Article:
New York City

    By the sun, I know the stairs from the street face
    north. I go up, mote rising through slanted light,
    through the door that locks the City outinto the
    darksome hush. I do not disturb the pods, each
    tethered to a different zero point. I go up one flight,

    then two. Here the path turns east then south again
    from the room with blackout curtains, home of the
    old Hasidic fellow who sitswhite beard guarding
    his chestat his table reading scripture in the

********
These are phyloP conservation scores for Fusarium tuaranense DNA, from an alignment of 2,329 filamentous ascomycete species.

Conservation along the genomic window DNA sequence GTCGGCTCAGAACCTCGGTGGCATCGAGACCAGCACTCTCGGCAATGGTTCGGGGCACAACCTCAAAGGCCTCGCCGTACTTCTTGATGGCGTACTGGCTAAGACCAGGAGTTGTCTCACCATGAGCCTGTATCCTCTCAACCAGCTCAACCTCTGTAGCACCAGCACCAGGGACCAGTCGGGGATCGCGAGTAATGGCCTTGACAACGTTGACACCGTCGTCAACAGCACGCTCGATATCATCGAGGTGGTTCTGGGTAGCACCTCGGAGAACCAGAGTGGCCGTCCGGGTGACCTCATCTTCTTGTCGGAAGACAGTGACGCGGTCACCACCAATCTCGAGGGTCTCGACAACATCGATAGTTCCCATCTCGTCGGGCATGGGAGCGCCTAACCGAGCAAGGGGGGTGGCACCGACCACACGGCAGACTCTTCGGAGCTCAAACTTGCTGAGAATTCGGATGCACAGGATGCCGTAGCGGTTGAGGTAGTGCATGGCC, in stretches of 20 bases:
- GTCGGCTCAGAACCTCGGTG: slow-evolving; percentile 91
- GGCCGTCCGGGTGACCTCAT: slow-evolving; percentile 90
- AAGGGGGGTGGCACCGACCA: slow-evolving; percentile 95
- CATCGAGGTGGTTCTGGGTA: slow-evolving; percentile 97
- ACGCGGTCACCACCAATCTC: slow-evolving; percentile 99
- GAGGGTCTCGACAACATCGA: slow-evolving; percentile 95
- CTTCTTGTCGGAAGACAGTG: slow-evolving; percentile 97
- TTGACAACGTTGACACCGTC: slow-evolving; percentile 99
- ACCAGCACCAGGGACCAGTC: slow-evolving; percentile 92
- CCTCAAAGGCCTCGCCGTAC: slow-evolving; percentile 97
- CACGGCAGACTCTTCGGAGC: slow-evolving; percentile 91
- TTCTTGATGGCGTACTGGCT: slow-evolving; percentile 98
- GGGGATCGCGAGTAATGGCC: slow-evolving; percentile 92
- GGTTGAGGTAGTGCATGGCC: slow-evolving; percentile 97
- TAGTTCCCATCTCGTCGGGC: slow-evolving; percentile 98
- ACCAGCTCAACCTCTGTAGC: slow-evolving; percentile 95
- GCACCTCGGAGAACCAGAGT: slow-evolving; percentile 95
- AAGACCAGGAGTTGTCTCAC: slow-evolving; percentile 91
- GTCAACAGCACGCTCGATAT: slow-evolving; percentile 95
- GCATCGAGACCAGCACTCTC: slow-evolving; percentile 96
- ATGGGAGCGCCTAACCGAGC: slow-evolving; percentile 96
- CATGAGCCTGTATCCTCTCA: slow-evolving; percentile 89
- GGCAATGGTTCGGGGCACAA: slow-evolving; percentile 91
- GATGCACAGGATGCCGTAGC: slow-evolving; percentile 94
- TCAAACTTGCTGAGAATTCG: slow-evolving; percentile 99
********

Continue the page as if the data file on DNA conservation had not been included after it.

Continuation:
afternoon by candlelight. Past the bath, halfway

    to the cockroaches' kitchen at the end of the hall,
    I stopturn west, insert a key into the lock and open
    the door to my room—window facing North Dakota
    a hundred years ago—single bed in the south and
    east corner, table and chair at the foot. I sit to write

    but lower my head, stretch my arms out, press my
    palms on the cool green formica and listen. In the
    whereaboutsbedspring frenzy thumps and growls
    startlethen succumb to the silence. One hand
    makes its way back, smooths the hair from my face,

    picks up the pen. The other remains on the edge,
    absorbing the petulant reds. We are bound by a mutual
    debt, these hands and I. They are here with me now
    faithful old friends tracing the cyan forms hovering
    in the airpast and future working out the difference.